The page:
Sunday, May 17, 2015

The King is dead, long live the blues

BB King by Naiel Ibarrola

BB King has died, and it feels like the end of an era. There are artists who seem to have been "always there"; in King's case, he was already playing when my father was a toddler; when he released his first hit, "Three O'Clock Blues", Elvis was 16. He's also the last world-wide known bluesman to have come from the cotton fields of Mississippi, where he was born in 1925. He certainly is the last bandleader to have gone from playing the "chitlin' circuit" to packing the most select venues in the world.

It is the end of an era.

Monday, May 4, 2015

A couple of books about jazz in Spanish

Being one of the most spoken languages in the world, both in terms of people and geography, Spanish has a bibliography about jazz that would need libraries equipped with an ICU. And if we don't take translations into account, one shelf would do. A small one.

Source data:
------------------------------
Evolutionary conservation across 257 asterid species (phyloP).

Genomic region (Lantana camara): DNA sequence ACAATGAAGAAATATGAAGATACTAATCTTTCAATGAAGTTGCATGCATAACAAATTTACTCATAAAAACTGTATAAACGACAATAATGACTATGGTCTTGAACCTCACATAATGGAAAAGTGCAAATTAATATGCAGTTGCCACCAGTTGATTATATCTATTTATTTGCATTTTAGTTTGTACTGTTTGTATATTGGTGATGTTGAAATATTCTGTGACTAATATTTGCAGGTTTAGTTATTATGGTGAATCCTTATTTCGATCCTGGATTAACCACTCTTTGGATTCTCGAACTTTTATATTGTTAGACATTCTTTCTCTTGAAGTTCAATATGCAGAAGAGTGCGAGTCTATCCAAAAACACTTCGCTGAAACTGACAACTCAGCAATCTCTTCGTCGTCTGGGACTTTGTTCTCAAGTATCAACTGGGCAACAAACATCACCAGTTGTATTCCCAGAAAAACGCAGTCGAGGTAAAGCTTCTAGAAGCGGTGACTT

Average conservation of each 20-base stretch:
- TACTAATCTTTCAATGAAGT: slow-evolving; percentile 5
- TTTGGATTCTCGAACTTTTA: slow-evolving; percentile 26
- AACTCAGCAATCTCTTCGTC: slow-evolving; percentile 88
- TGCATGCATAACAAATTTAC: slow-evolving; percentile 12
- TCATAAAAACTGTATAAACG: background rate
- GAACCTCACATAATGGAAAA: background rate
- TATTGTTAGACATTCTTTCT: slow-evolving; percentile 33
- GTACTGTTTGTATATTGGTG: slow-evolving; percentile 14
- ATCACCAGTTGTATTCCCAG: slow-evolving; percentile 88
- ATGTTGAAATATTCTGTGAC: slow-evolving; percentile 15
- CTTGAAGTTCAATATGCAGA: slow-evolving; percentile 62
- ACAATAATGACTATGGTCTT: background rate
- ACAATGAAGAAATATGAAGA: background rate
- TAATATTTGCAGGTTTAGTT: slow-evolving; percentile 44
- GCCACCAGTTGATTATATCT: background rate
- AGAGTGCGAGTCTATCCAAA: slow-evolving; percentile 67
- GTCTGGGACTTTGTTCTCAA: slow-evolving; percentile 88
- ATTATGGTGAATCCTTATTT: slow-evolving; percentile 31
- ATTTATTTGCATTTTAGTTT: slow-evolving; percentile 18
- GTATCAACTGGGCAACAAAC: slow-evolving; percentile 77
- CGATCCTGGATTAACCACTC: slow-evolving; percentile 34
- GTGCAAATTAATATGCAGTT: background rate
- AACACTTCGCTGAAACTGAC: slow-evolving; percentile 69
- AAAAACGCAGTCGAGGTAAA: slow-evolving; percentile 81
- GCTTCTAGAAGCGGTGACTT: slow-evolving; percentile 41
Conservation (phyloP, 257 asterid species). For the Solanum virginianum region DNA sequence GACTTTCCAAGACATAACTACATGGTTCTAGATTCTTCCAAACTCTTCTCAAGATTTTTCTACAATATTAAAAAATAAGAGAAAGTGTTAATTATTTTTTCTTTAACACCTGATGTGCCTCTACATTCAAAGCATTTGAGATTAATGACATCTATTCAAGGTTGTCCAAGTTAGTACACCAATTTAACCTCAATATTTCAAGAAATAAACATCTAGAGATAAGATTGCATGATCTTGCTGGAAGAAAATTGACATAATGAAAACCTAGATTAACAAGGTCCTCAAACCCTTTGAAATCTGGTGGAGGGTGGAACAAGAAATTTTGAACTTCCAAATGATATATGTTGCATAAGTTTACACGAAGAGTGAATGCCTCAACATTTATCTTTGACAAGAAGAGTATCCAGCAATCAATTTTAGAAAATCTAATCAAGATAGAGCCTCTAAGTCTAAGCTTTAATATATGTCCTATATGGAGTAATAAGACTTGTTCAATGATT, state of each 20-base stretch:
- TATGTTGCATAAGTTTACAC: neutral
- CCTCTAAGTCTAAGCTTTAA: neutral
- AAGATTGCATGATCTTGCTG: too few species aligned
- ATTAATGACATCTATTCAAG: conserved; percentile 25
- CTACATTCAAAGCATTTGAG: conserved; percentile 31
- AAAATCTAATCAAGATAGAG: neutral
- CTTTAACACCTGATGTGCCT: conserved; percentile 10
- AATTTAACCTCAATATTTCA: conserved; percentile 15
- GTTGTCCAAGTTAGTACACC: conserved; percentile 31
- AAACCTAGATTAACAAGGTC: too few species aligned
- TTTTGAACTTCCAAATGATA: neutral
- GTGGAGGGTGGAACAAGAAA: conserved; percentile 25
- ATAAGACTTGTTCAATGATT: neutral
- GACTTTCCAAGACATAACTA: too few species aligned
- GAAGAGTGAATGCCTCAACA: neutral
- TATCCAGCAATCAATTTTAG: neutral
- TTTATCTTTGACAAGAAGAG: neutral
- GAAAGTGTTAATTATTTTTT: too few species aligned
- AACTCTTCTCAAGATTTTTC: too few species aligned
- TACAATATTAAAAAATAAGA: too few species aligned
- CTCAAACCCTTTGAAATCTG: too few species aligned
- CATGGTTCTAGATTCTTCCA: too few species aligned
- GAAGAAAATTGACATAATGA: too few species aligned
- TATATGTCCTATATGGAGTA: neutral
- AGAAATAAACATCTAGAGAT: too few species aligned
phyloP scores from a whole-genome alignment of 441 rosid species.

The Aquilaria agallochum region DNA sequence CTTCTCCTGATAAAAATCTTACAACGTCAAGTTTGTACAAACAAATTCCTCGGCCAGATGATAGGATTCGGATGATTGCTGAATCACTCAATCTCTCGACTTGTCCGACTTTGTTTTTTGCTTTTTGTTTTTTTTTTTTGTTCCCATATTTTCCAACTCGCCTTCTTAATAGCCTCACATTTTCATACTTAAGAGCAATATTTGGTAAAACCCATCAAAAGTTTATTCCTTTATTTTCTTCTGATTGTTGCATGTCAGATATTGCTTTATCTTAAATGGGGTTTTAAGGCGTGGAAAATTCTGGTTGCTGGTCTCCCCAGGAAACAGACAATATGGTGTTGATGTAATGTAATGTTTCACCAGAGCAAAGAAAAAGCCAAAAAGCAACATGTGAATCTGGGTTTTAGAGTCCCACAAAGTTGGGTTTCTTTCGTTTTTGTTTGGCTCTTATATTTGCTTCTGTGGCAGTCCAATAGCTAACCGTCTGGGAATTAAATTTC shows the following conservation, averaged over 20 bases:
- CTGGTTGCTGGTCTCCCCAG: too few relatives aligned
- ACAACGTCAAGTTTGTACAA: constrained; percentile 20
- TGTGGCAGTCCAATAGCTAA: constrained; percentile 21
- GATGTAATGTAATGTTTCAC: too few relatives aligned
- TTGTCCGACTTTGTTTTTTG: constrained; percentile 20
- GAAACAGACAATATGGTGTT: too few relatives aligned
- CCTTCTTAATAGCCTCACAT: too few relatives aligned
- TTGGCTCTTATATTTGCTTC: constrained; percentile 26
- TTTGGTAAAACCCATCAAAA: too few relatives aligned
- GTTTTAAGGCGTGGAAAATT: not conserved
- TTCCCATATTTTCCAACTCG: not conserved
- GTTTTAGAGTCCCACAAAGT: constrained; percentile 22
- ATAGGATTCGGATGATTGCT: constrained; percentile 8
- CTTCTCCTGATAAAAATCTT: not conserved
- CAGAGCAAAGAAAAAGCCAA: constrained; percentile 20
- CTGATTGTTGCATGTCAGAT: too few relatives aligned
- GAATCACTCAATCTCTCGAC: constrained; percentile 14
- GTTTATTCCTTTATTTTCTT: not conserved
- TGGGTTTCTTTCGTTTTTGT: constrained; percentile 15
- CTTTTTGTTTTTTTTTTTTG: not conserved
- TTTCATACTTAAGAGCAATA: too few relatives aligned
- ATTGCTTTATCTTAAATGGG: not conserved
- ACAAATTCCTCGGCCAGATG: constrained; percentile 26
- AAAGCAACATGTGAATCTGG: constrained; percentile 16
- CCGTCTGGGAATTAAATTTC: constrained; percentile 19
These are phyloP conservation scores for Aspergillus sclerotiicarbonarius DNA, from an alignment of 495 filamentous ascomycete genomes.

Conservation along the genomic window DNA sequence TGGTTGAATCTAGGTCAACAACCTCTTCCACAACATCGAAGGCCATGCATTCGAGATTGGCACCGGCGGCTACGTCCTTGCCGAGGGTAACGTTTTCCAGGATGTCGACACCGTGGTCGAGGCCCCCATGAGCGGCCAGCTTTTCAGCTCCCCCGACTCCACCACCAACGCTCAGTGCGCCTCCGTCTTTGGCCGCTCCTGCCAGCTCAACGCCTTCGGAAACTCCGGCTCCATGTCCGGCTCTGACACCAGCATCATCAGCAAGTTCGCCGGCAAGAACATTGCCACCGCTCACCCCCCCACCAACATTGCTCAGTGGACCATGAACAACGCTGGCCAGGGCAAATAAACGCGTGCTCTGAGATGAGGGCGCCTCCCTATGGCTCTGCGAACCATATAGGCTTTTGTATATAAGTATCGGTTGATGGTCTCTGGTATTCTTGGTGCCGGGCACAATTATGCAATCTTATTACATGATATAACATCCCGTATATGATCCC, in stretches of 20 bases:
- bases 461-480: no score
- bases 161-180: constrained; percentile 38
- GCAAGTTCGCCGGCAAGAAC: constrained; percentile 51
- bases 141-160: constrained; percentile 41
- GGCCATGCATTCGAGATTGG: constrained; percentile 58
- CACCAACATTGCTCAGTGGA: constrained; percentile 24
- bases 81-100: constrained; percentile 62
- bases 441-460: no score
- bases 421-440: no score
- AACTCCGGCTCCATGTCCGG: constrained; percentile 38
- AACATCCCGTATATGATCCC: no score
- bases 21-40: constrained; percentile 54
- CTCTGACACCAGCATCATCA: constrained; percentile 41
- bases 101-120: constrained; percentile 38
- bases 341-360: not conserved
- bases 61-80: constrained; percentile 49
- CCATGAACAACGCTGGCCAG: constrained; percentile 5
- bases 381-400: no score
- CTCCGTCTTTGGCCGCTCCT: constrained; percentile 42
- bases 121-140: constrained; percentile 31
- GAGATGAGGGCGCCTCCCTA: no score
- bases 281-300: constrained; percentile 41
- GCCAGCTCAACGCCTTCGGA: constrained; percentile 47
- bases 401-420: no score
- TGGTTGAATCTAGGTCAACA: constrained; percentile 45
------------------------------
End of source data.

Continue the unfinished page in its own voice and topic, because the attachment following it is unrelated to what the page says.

That is why it is so newsworthy that we have several new original works about jazz in Spanish, which may interest English-language readers. First of all, history professor and journalist Sergio A. Pujol has just published Oscar Alemán—La guitarra embrujada (Oscar AlemánThe Haunted Guitar, Planeta, Buenos Aires, Argentina), his biography of the great Oscar (stress on the last syllable, /osKAR/) Alemán, which promises to be a great read. Besides the author's proven abilities (he's the author of a history of jazz in Argentina, among other books), his subject, the guitar virtuoso Oscar Alemán (1909-1980) is vital to appreciate how early and far jazz travelled throughout the world (Alemán's heyday was as Josephine Baker's featured star in Paris, France), mainly as music for dancing, when record labels carried the title and the name of the dance that went with the music (like "stomp" or "fox trot").

You can go here for a wide-ranging sample of Alemán's music.

Argentinian paper Página 12 carries an excerpt of the book here.

The publisher's page for this book can be found here.

Some time ago I wrote this about other far and wide travels of jazz in the past.